Apparently, the marriage between Persis and Levi was platonic, more like a close friendship. Her letters to Levi and Sarah in England were often addressed to "Respected Brother and Sister Richards." The letters spoke of loneliness, lack of means and her reliance on neighbors for help. She lacked the funds to go west. Finally, after considerable disappointment, Persis was able to gain help from the Church and join the Edward Hunter Company of 1850. She and Harriet arrived at Salt Lake City in October and set up living quarters in a wagon next to the home of son William. The next year a small 10 x 10 foot adobe house was built there for her.

A Quiet Life

Persis lived most of the next forty years with her various children in Salt Lake, Payson, Kanab and St. George. A great-great grandaughter said, "In her later life, she was quiet and withdrawn and seldom went out to Church or public gatherings. She was always very gracious to visitors, especially her grandchildren and great-grandchildren. She told them stories and taught them how to spell." Toward the end of her life, Persis returned to Salt Lake City where she was cared for in the home of Levi's son, Levi Willard Richards, who was married to her granddaughter, Persis Louisa Young. She died on 16 September 1894 at the age of eighty-eight, and was buried in the Richards family plot in the Salt Lake City Cemetery.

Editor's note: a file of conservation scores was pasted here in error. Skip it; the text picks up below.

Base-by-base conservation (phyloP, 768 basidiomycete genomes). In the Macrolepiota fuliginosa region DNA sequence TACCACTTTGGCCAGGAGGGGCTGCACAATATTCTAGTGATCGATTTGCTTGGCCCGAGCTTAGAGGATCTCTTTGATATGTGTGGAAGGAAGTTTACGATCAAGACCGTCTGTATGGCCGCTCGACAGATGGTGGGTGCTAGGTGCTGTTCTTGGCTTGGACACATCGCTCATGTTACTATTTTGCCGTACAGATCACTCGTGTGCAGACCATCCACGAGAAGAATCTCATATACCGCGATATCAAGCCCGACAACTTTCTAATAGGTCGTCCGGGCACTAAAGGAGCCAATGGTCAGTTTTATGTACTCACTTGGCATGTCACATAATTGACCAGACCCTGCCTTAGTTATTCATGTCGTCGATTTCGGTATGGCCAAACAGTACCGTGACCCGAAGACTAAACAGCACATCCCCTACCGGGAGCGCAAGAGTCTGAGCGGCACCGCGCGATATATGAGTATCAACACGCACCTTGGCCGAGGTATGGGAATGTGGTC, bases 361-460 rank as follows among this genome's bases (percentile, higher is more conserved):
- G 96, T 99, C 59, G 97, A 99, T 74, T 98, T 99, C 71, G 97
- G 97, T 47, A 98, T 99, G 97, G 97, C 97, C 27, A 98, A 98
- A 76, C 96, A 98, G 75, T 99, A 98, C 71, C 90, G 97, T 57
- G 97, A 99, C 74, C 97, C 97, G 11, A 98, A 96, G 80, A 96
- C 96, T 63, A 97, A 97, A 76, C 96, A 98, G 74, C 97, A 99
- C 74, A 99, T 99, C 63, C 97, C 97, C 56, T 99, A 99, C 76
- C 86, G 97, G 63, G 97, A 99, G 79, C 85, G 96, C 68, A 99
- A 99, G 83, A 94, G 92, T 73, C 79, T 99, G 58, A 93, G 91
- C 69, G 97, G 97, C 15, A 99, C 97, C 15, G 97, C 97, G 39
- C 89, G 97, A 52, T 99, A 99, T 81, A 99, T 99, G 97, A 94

• Lorenzo Dow Young and Persis Goodall
  • Transcripts of letters written by Persis and Levi Richards, along with histories, can be found in Joseph Grant Stevenson's book, Richards Family History, Vol. 2, published by Stevenson's Genealogical Center in Provo, Utah.
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Persis Richards's Timeline

March 15, 1806
Watertown, Jefferson County, New York, United States
February 12, 1827
Age 20
Canandaigua, Ontario County, New York, United States
January 12, 1828
Age 21
Mendon, Monroe County, New York, United States
November 27, 1832
Age 26
Pittsburgh, Allegheny, PA, USA
July 21, 1834
Age 28
Kirtland, Lake County, Ohio, United States
April 30, 1837
Age 31
Madison, Lake County, Ohio, United States
February 17, 1839
Age 32
Winchester, Scott County, Illinois, United States
March 9, 1841
Age 34
Winchester, Scott County, Illinois, United States
July 12, 1843
Age 37
Nauvoo, Hancock, Illinois, USA